p75=44.68, p95=80.63, p98=97.15, p99=108.48, p999=143.46,
 mean_rate=3081.74, m1=3489.71, m5=4171.31, m15=4312.,
 rate_unit=events/second, duration_unit=milliseconds

Timers are a combo of histograms and meters and counters. They include all the information we tend to want when when profiling something. In this case, millisecond measurements of the total time an operation took. Also, the moving average rates are included.The p999 duration is 143ms, not bad for my desktop system, and the median value (aka p50) is 34 microseconds. The average op rate for the duration of this test was 3081.

The remainder of this section describes the chosen metrics in more detail.

Cycle Position (counters)
  • ReadTelemetryAsyncActivity.cycles
  • WriteTelemetryAsyncActivity.cycles

The cycle position of the named activity. This is a trace of the progress between the start cycle and the end cycle, as specified on the command line.

Op rates & client latencies (timers)
  • ReadTelemetryAsyncActivity.ops-total
  • WriteTelemetryAsyncActivity.ops-total

The timing of an operation, from the time it was submitted asynchronously to the time it completed, including all retries, or the time it took to fail after exceeding retries.

Pending Async Ops (counters)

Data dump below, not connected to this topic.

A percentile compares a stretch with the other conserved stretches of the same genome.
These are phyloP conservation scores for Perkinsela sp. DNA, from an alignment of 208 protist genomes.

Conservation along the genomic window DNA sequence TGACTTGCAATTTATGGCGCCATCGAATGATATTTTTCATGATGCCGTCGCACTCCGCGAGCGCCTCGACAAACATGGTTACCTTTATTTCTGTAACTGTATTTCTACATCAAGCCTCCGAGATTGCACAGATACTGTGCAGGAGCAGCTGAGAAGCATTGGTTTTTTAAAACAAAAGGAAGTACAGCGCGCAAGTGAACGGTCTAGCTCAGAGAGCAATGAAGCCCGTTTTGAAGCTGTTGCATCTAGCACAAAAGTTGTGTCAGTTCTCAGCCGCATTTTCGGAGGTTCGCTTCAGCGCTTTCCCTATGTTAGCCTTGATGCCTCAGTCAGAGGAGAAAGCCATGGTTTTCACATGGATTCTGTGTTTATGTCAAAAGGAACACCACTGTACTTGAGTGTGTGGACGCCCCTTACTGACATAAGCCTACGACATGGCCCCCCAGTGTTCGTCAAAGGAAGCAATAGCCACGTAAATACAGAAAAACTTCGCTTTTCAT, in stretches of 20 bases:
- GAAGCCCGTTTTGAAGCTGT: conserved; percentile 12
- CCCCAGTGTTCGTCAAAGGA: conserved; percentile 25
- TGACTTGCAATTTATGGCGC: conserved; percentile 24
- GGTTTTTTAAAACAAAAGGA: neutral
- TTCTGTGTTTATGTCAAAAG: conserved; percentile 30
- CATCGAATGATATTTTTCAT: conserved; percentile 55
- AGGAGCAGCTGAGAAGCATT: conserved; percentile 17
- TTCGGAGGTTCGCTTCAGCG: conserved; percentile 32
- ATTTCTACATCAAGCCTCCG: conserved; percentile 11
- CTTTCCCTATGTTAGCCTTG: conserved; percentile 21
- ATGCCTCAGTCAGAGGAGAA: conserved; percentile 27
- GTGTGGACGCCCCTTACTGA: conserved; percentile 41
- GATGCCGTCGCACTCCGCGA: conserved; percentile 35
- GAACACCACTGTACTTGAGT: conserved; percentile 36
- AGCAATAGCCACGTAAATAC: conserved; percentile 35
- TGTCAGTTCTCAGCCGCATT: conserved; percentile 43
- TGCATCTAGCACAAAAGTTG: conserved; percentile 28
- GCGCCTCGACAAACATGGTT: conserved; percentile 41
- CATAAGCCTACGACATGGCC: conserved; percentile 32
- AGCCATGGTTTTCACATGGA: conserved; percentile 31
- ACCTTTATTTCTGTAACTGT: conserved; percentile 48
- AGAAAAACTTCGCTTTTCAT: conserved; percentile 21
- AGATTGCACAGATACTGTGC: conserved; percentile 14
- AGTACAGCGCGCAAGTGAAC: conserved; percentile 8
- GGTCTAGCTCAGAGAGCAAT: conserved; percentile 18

• WriteTelemetryAsyncActivity.async-pending
  • WriteTelemetryAsyncActivity.async-pending

The number of asyncronous operations pending for the named activity.

Async Wait (timers)
  • ReadTelemetryAsyncActivity.ops-wait
  • WriteTelemetryAsyncActivity.ops-wait

The wait time between starting the getUninterruptibly() call and when it returns.

Tries, Retries (histograms)
  • ReadTelemetryAsyncActivity.tries-histogram
  • WriteTelemetryAsyncActivity.tries-histogram
Exception Rates (meters)
  • WriteTelemetryAsyncActivity.exceptions.*
  • ReadTelemetryAsyncActivity.exceptions.*

The rate of exceptions of the given name. There could be various names of this metric, so it's safer to monitor for everything under this name and then break them out individuall if you need.

Activity Count (counters)
  • ActivityExecutorService.activities

The number of configured activities reported at the start of this test run.

LICENSE

This is licensed under the Apache Public License 2.0